Well according to the Chinese calendar, the year of the
monkey is upon us, and Cian is embracing his cheeky mischievous side.

His playful nature is keeping the ward amused, which is forgivable
given how hard he is trying and how courageously he is fighting.

He showed both his fighting and cheeky sides in his recent
physio sessions.

We have ventured off the Rainbow Ward into the specialised
Dolphin Zone. This is the area of Noah’s
Ark Children’s Hospital dedicated to physiotherapy, and has all the tools you
would expect.

Every time you see footage of physiotherapy on a news story
it is usually of someone taking first tentative steps (physically and metaphorically) on
parallel bars; and this was Cian’s opportunity.

Cian has done amazingly well, but for some reason he doesn’t
appreciate the progress he is making. He
considers walking back and forth holding bars ‘boring’ never mind how
significant to his recovery everybody else considers it.

As well as the physio, everything else is falling into place
in terms of future treatment.

We had a multi-agency planning meeting including our social
workers, physiotherapist, a ward nurse, the consultant neurologist and the Noah’s
Ark consultant oncologist… we had a conversation with our consultant oncologist
from Velindre in the morning.

We have now had it confirmed that Cian’s final radiotherapy
session will be on Thursday this week, rather than Wednesday next week. That decision has been made due to required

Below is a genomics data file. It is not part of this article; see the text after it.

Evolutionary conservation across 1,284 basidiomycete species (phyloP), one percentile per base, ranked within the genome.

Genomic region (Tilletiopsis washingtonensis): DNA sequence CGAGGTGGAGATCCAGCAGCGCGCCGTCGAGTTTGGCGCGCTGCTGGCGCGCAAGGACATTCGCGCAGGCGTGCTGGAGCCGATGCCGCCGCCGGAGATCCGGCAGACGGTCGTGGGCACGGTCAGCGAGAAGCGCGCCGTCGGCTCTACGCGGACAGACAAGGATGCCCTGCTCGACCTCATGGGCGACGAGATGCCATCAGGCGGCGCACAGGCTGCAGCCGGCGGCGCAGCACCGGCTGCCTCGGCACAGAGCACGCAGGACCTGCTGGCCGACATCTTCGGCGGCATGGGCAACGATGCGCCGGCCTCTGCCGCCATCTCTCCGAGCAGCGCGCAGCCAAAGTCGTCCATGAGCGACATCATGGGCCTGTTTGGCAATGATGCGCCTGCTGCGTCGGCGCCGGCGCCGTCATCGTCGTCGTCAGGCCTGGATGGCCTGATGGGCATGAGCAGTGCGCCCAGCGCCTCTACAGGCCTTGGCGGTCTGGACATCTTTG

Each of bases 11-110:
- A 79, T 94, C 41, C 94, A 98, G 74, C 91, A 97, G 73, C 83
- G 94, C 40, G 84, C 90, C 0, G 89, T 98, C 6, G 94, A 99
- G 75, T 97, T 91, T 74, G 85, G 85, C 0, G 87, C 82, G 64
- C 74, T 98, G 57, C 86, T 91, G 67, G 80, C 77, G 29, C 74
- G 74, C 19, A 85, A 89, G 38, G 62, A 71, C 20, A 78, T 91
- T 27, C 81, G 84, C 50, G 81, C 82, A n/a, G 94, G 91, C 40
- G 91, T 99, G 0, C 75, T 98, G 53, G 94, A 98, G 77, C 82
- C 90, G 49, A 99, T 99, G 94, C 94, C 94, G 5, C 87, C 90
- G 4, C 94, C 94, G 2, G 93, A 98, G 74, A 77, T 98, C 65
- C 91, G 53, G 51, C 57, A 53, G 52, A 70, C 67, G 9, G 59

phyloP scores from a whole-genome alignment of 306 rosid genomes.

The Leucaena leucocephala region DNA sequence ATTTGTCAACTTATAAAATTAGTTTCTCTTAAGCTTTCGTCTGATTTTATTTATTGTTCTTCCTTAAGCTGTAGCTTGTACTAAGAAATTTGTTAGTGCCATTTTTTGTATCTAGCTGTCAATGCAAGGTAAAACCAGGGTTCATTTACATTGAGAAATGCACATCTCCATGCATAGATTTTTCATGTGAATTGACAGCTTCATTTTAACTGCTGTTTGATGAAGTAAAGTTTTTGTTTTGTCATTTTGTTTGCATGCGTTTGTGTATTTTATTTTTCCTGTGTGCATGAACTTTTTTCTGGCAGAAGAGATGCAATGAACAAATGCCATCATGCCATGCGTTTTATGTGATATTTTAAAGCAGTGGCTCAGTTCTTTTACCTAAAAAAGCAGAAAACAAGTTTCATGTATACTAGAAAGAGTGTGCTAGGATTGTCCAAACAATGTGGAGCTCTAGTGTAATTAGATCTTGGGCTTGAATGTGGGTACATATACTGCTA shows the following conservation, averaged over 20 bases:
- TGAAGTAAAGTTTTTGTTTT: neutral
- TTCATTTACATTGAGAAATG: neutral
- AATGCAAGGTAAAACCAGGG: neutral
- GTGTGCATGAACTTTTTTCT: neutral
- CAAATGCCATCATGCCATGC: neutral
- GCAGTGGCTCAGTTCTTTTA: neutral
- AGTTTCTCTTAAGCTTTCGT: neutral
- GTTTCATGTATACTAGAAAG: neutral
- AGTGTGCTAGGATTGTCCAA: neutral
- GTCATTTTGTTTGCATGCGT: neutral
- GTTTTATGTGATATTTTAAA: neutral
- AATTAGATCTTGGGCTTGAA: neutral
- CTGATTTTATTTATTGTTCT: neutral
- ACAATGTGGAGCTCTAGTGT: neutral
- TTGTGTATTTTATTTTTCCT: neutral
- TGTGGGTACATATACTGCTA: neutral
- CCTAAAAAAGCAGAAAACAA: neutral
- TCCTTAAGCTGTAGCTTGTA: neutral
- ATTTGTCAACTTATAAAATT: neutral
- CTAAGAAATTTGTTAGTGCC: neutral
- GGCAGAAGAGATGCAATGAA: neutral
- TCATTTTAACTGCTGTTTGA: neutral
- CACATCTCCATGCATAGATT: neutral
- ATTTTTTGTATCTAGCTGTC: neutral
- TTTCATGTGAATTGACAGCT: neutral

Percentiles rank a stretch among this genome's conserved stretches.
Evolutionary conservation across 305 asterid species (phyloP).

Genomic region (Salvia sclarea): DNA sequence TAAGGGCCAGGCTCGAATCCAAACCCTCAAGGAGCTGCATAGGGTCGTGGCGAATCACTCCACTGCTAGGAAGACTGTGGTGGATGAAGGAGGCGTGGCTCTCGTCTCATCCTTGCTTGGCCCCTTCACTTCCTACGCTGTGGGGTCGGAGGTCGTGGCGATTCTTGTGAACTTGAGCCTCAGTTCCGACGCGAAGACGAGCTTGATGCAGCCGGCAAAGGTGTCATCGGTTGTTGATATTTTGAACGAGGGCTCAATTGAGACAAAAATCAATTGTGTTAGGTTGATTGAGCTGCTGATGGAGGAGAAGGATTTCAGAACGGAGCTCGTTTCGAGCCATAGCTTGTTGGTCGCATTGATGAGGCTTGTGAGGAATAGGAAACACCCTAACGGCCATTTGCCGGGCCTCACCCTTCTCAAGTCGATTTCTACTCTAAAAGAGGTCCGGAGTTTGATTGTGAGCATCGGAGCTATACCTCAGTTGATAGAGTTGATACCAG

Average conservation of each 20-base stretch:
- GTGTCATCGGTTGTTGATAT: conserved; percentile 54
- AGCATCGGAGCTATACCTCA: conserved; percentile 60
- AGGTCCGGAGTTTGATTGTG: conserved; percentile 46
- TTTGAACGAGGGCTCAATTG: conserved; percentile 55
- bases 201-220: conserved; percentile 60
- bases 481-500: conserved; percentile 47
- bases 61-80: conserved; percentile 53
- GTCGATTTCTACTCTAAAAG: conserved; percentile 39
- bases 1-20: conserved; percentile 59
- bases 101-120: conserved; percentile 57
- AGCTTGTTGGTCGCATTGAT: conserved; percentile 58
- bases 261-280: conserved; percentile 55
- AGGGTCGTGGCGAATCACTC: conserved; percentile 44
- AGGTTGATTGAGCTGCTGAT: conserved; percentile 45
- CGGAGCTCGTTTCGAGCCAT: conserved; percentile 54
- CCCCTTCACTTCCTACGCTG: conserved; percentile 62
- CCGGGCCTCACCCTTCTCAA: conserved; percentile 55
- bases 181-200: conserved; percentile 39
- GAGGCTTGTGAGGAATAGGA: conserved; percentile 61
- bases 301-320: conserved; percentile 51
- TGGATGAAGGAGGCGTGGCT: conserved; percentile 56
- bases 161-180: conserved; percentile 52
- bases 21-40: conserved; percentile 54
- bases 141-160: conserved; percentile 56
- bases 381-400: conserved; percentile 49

doses to both brain and spine being reached.

This is a huge relief and another major milestone achieved.

What this now initiates, is the resumption of chemotherapy,
of which there are 7 courses left.

It is possible that a course can be administered every 2 weeks,
but due to the likelihood of infections and recovery time, we have been told to
plan for every 3 weeks. Therefore simple
mathematics puts the rest of Cian’s treatment taking anything between 14 and 21

Although Cian’s progress in terms of physiotherapy has
exceeded all expectations to this point, it is expected that the chemo will hit
him for 6 and his energy levels are going to wane over the coming months. However, that was also expected during
radiotherapy. Only time will tell how
much further forward we will get with his mobility during this time.

The best news we received is that everything is now in place
to plan for Cian to spend more time at home, including overnight stays.

The essential equipment should all be delivered and
installed by the end of this week, and mum and I are receiving all the
necessary ‘training’ to ensure we can use it all safely.

Also in the last couple of days Cian underwent a hearing test at the Audiology Unit (Penguin Zone).

When Cian was deteriorating in mid December he started exhibiting extra symptoms, some of these were an apparent loss of hearing and / or comprehension, and a significant change in his vocal tone. At this point Cian was not well enough to take a hearing test that would accurately reflect any damage.

Also it is possible the radiation he has been receiving from Velindre can also have an effect on his hearing.

So now was an opportunity to see whether there are concerns over his hearing, or whether he just posseses the gift of selective hearing like me smiley

So both Cian and Oski were subjected to a series of tests, which seem to indicate that the hearing in his right ear is below the expected level. Before it can be ascertained whether this is something that will require attention we need to put Olive Oil drops in the ear once a day to try to dislodge any potential ‘debris’. One reason for the hearing loss could be that the radiation is causing skin to flake within the ears that could be causing a blockage.